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Synod thankful for return of displaced Christians

DAHUK (CNS): The Chaldean Catholic Church its August 7 to 13 synod in Baghdad, Iraq, offering thanks to God for the return of numerous displaced Christians to their hometowns in the Ninevah Plain and for pastoral achievements in their dioceses.
 

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Nineveh’s Christians renew their future

KARAMLES (AsiaNews): Four years ago, when the Islamic State (IS) rolled through Iraq, the “great exodus began,” with refugees fleeing towards Kurdistan to escape jihadi militias. For Father Paul Thabit Mekko, head of the Christian community in Karamles in the Niniveh Plain, “the return and the presence” of Christians stands in contrast, as they their attention towards the future with “new eyes and spirit.”
 

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Patriarch praises Iraqi Christians

QARAQOSH (CNS): During a pastoral visit to Iraq, Patriarch Ignace Joseph III Younan, the Syriac Catholic patriarch, celebrated Passion Sunday Mass at the damaged Cathedral of the Immaculate Conception in Qaraqosh, and praised Catholics for keeping the faith during more than three years of displacement.
 
“We will remain faithful to our Christian call, and we will remain lovers of our Church despite all the horrors that have afflicted us,” the patriarch said on March 25.
 

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Mideast patriarchs express hope in the midst of uncertainty

BEIRUT (CNS): In their Christmas messages, the Catholic patriarchs of the Middle East—with hope, despite uncertainty in the region—called for peace, security, prayer and solidarity. 
 
From Baghdad, Iraq, Chaldean Patriarch Louis Sako, expressed his hope for a new phase for the country and that the recent triumph over the Islamic State, along with the termination of terrorist control of Mosul and other cities, will marked a step toward security and stability. 
 

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Christmas Mass celebrated in a liberated Mosul

MOSUL (CNS): In a display of unity, both Christians and Muslims attended the first Christmas Mass to be celebrated in Mosul in three-and-a-half years at St. Paul Cathedral, following the city’s liberation from Islamic State militants.
 
Chaldean Patriarch Louis Sako, from Baghdad, urged the faithful to pray for “peace and stability to reign in Mosul, Iraq and the world.”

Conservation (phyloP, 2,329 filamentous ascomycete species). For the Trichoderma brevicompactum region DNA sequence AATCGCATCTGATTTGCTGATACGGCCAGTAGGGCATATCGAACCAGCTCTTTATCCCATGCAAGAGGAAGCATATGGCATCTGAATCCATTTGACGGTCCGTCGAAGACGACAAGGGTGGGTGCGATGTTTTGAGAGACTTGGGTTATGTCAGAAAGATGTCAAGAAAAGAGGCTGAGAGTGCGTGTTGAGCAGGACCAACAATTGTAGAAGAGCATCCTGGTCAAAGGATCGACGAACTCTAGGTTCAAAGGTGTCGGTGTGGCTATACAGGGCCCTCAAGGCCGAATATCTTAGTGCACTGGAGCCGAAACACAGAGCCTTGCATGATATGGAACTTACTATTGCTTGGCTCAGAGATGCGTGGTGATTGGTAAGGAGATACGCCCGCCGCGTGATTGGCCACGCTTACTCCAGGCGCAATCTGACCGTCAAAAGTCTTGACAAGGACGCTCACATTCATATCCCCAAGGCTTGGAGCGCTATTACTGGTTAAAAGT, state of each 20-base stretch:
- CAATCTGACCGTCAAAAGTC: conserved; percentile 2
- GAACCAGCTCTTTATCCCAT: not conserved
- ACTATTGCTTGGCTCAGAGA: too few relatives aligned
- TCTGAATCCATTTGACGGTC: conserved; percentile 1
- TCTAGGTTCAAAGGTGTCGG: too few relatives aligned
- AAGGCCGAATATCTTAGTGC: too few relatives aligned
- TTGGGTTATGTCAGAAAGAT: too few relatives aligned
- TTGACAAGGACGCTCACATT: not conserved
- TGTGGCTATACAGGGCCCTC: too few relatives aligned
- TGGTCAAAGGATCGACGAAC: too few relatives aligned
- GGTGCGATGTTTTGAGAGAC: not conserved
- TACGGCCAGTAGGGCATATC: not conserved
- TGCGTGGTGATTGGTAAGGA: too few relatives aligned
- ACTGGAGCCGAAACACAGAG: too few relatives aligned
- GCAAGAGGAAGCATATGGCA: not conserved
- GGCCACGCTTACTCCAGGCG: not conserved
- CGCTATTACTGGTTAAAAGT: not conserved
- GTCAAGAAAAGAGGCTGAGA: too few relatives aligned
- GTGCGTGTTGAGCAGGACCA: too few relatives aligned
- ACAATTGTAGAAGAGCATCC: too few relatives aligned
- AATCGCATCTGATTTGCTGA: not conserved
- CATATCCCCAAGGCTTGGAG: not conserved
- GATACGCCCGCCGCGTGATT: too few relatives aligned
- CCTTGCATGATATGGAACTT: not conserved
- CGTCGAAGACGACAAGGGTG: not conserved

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A Mass of hope in Iraq

ERBIL (AsiaNews): Even a thick layer of soot covering the walls of the church was not enough to obliterate graffiti proclaiming Islamic State scrawled across the remains of the Immaculate Conception Cathedral in Qaraqosh, Iraq, from sight, as Archbishop Petros Mouche prepared to offer the first Mass in the remains of the once stately building in two years on October 30.

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Good Muslims obstacle to Islamic State

Dhaka and Baghdad (Agencies): Christian leaders in Bangladesh condemned the July 7 terrorist attack on the country’s largest Eid al-Fitr prayer gathering in Kishoreganj, UCA News reported.

Four people were killed and 30 injured when a group of Islamic extremists threw bombs and shot at police outside the venue where around 300,000 people had gathered to mark the end of the Muslim holy month of Ramadan. 

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Crazed violence in Pakistan and Iraq

HONG KONG (SE): In claiming responsibility for a bomb that exploded around 6.30pm in Gulshan-i-Iqbal Park in the city of Lahore in Pakistan on Easter Sunday, March 27, the Tehreek-i-Taliban Pakistan Jamaatul Ahrar said it had intentionally targeted the Christian community at Easter.

It is believed that a suicide bomber was responsible for the carnage from the same group that claimed responsibility for attacks on two churches in Lahore in March last year, when 15 people died and 70 were injured.

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Iraqi diocese finished

JERUSALEM (SE): “We are in great danger, our diocese is at an end,” the Syrian Catholic bishop of Mosul in Iraq, Archbishop Youhanna Boutros, told a preparation symposium for the World Day of the Sick in Jerusalem on February 16.

“The Islamic State no longer recognises any dignity of the human being, because for them, the value of life is zero, comparable to that of a cow or a pack of cigarettes,” Archbishop Boutros said.

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Oldest monastery in Iraq destroyed

HONG KONG (SE): Satellite pictures obtained by The Associated Press on January 20 have confirmed that the Islamic State has destroyed the ruins Iraq’s oldest monastery, built in the sixth century.

The destruction of Dair Mar Elia (St. Elijah’s Monastery) in Mosul in all probability took place in the late summer of 2014.

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